A collaboration with nature resulting in sculptures with an ecological art narrative. Call it coaxing nature and romancing the stone. Andy Goldsworthy uses nature as his canvas and creates arrangements and composition with materials generally found on the work’s site. Nothing is created per se, he simply shapes elements of the environment into an aesthetic form that is natural, but to which the viewer is not pre-disposed to recognize.This type of work is usually termed land art, earth art, earthworks or naturalist art began in the 1960′s and was based on the increasing ecological sensibility. Goldsworthy regards all his creations as transient, or ephemeral. He photographs each piece right after he makes it. His goal is to understand nature by directly participating in nature as intimately as he can. He generally works with whatever comes to hand: twigs, leaves, stones, snow and ice, reeds and thorns.
In a sense its a very primitive form of art that involves a skill set almost unique to Goldsworthy. Hole cutting, cracking, the materials and the conceptual development seem new yet may have antecedents in older civilizations relationship with the spirit world ,and his ferreting out of new archetypes based on nature does recalls anthropological and archaeology as well. Though the temporality of the pieces, or the expectations on durability and visibility are reminiscent of graffiti and pavement artists such as Julian Beever.
His success, and critical acknowledgement has resulted in more museum style exhibitions for a mass audience. The nature of Goldsworthy’s work, does not necessarily translate to full advantage in captivity, for want of a better description. One exhibition in San Diego, was less than affirmative. David Lewinson on the Three Cairns exhibition:
”What this exhibition makes clear is that the best of Goldsworthy’s art is conveyed to its public far more successfully through journals and books than through museum exhibitions. In this context, the vitality and intimacy of his art are all but lost.Goldsworthy bears much of the responsibility for this because he seems to have paid almost no attention to where he was. Such, at least, is the impression created by the show in San Diego. ”( David Lewinson )
” But here in America, where we romanticize nature as an escape from our civilized selves, Goldsworthy is revered as a figure of Thoreau-like purity, and lately he has been inundated with requests…. Goldsworthy basically embraces the traditional goal of art — that is, he wants to add interesting objects to the world. His sculptures are consistently well crafted, richly colored and visually striking. He favors curvy lines and geometric shapes, particularly circles, and in a typical sculpture he might stack driftwood or icicles he collected in the woods into a perfectly balanced dome that stands taller than he does and has the formal complexity of museum-quality abstract art. Even his most casual pieces are composed in a superorderly way, and they hark back to the smooth forms of a modernist like Brancusi, whom Goldsworthy describes as one of his heroes”.( Deborah Solomon, New York Times)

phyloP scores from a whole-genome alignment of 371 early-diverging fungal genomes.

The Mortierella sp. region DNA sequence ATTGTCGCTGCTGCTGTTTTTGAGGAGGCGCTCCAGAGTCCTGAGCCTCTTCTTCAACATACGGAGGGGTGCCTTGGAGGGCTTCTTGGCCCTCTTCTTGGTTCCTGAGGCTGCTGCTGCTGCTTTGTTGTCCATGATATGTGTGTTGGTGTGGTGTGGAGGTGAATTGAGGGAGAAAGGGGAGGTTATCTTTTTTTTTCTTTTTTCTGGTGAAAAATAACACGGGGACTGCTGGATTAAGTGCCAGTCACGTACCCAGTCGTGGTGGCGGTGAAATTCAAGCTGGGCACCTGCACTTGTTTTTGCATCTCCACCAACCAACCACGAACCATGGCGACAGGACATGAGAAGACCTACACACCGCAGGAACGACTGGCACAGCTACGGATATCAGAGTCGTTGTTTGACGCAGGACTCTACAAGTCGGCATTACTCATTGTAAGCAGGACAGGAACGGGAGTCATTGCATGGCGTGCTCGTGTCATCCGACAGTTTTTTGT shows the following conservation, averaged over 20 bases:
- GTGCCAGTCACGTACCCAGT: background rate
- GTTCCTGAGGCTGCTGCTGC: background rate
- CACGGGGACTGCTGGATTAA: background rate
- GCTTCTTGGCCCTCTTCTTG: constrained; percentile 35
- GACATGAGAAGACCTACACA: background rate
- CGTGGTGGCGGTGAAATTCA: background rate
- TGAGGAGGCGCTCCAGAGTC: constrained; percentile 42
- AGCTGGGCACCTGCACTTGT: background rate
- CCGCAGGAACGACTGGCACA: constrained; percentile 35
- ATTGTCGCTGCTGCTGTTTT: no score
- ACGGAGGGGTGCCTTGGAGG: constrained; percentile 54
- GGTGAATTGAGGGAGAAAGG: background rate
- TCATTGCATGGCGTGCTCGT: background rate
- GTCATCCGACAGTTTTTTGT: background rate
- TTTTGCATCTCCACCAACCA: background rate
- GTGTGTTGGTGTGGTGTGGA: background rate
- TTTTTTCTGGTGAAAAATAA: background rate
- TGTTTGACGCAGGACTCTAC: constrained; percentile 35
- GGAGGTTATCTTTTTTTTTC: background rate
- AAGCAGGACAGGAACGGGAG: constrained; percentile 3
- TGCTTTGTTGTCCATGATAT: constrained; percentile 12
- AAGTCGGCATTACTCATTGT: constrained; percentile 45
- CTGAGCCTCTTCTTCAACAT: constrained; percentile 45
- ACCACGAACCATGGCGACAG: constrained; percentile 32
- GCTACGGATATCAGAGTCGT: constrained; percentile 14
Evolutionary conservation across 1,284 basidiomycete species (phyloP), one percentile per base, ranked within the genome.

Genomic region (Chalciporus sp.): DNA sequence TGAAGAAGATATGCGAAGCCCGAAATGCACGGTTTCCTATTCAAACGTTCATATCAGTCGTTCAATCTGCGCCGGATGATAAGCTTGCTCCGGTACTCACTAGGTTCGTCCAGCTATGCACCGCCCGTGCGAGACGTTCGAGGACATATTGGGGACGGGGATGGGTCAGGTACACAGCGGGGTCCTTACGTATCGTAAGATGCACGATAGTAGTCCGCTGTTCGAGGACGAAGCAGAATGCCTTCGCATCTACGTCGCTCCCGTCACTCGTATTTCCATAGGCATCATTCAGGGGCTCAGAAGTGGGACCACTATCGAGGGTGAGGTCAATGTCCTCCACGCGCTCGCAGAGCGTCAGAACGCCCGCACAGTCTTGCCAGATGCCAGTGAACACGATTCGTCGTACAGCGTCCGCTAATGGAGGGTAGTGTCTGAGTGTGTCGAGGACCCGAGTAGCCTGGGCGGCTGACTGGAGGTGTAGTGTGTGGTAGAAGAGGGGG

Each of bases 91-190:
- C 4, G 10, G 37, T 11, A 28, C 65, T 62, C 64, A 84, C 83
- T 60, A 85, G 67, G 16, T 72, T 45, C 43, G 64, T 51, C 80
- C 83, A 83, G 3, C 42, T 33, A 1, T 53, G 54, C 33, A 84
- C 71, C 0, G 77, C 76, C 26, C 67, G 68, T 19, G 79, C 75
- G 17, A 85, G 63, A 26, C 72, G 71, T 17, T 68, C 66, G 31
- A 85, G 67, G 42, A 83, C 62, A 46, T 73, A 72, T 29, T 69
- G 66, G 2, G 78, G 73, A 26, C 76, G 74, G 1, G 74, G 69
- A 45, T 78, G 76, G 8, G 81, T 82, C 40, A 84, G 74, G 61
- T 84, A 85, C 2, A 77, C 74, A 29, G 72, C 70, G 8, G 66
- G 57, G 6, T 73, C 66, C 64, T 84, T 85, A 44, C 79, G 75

There is much experimentation with various natural materiel such as leaves, grasses, stones, wood, sand, clay, ice, and snow. Given, the enormity of the raw materials it could stated his work is highly materialistic and a reflection of materialism in general. The seasons and weather determine the materials and the subject matter of his projects. With no preconceived ideas about what he will create, Goldsworthy relies on what nature will give him. Goldsworthy “feels” the energy from nature and transcends that energy into an art form. His transient sculptures contradict the permanence of art in its historical pretense.
Goldsworthy’s approach is to interrupt, shape, or in some other way temporarily alter or work with nature to produce his fragile, mutable pieces.As with most of his works, ultimately, the materials used to create this piece returned to their natural state, leaving no trace of the artwork’s existence save for the photos and DVD’s.
“Movement, change, light, growth and decay are the lifeblood of nature, the energies that
ry to tap through my work. I need the shock of touch, the resistance of place, materials and weather, the earth as my source. Nature is in a state of change and that change is the key to understanding. I want my art to be sensitive and alert to changes in material, season and weather. Each work grows, stays, decays. Process and decay are implicit. Transience in my work reflects what I find in nature.”
”Stone Houses,” as the Met project is titled,( Metropolitan Museum of Art ) integrates the boulders from Scotland into the wilds of Manhattan. At first glance, the piece consists of two monumental wooden domes that stand 18 feet high and seem both familiar and alien. Constructed by hand from split-rail fencing that originated in Maine, the domes can variously make you think of a mosque, a log cabin or a cozy forest hut built by a hobbit who forgot to include a front door. Although you can’t enter them, you can peer between their slats at the stacked columns of stones within. Deborah Solomon N.Y. Times )
Usually we gaze out at a landscape. But in this case we gaze inward, into the quietly romantic domes. It’s the reverse of Central Park, another assembly of wood and stones, and the sprawling backdrop for the piece. In the end, ”Stone Houses” allows you to look at once at a city landscape and a rural landscape, and to feel the affinities between them. I asked Goldsworthy to define the word ”landscape,” and he replied, a bit cryptically: ”A landscape does not have to involve land. Time is a landscape.” (Deborah Solomon, N.Y.Times)